I can now add Bandarawela to Kandy in Sri Lanka as a train ride well worth the discovering: along the ridge line through the southern highlands of Sri Lanka and with astonishing views of the forests, hills and valleys.
Beyond that, the colossal waste of cash on the HS2 project could have funded the electrification, re-signalling, alignment reconfiguration and pinch point elimination across a substantial proportion of the UK rail network. And if additional West Coast mainline capacity needs to be generated, has anyone ever stopped to look at how little used is the Marylebone to Brum line? This entire caboodle was devised as a sop by the Tories so that they could row back on LHR’s third runway. Typically, they’ve now rowed back (ratted) on their rowing back…21 Jul 2017
I wish AnthonyDunn had not mentioned HS2 – it caused a major spike in blood pressure and possibly ruined my weekend. If we could live without a 15 minute decrease in the London-Birmingahm journey time (on a good day),
we could do all he said and have change left over to fix the NHS, too…21 Jul 2017
The government cancels the electrification schemes already promised on the GWR to Swansea, the MML line Sheffield and the WCML to Windemere, while blatantly ignoring the pre-election promises (or half promises) of a continuing roll-out of electrification. It ignors calls for cancellation or modification of HS2 as an expensive vainglorious white elephant, and then slaps us in the face with this……….
“Crossrail 2: Support by government ‘outrageous’ after northern snub”. (BBC News 25-7-17)
It is so cynical and only increases the north-south divide.
I would not be surprised that the government is also thinking of committing itself, in the bext few weeks, to the East – West railway from Cambridge to Oxford or the “Dons dinner connection” as it should called. That would be the real kick in the goolies if it were to proposed.25 Jul 2017
The govt has also not revealed to the public that ECML improvements have been delayed.
VTEC (90 owned by Stagecoach, 10 per cent by Virgin Group) was supposed to have launched a new ECML timetable from May 2019 with faster and more frequent trains. Many of these would be operated by the new Hitachi trainsets. Passenger numbers were set to increase with the greater capacity being placed on the ECML.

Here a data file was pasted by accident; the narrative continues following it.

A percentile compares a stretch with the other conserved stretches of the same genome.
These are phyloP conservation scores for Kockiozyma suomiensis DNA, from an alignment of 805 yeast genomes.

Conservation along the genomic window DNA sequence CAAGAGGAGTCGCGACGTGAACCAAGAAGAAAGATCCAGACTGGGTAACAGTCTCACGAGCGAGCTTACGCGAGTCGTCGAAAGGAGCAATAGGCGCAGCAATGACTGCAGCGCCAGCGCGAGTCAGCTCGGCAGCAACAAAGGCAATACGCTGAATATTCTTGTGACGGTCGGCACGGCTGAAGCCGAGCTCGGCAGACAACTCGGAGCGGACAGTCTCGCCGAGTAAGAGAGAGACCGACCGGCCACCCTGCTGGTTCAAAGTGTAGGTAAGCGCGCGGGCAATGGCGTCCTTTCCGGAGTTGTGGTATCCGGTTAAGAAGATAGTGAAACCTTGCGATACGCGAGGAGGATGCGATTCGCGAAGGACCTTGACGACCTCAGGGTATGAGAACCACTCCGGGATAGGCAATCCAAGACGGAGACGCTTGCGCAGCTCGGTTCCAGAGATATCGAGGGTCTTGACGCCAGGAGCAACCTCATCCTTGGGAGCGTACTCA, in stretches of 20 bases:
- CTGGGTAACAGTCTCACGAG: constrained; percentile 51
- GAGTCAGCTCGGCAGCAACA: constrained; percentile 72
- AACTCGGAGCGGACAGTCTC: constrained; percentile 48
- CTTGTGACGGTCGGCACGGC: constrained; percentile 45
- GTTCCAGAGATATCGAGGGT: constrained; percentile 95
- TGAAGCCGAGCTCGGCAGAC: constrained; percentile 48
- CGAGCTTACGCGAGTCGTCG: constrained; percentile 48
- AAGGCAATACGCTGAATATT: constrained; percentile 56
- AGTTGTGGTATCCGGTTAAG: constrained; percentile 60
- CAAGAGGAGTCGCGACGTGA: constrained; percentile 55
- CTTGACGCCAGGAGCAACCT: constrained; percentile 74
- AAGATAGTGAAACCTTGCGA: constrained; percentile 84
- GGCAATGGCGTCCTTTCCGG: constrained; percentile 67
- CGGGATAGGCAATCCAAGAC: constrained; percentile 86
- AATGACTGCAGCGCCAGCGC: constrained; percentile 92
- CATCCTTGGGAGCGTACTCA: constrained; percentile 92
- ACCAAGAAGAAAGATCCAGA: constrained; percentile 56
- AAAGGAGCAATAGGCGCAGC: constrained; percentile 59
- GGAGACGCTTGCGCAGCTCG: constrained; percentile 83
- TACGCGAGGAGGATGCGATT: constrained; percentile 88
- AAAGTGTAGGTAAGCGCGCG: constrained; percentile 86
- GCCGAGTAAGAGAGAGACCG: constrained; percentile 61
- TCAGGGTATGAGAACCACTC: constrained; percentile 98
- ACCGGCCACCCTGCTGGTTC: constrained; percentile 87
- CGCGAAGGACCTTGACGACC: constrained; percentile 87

It’s still unclear when the Hitachi trains will enter service. But they have been tested (without passengers) over the ECML for some time already.
This is one reason why Stagecoach got its revenue forecasts wrong.
Stagecoach has made provision of losses of £84.1 million for the ECML franchise over the next two years.25 Jul 2017
Before I get back on topic my steam shout out would have been the Royal Hudson that used to ply its trade between North Vancouver and Squamish. Steam and stunning scenery seems to go hand in hand.
It does beggar belief that in the same week that they decide to cancel disruptive electrification works, the poor people of London are now going to be subjected to tunneling that would make moles in your perfectly manicured lawn seem like a welcome and a cute critter visit.
In fact the chaos that those poor folk south of the Watford gap have to endure just makes me thank god that us up north can luxuriate in the most modern of rolling stock without the need of those pesky overhead wires get in the way of my day to day commute.
I’ve included a clip my daily commute as we go through a particularly rough part of town.25 Jul 2017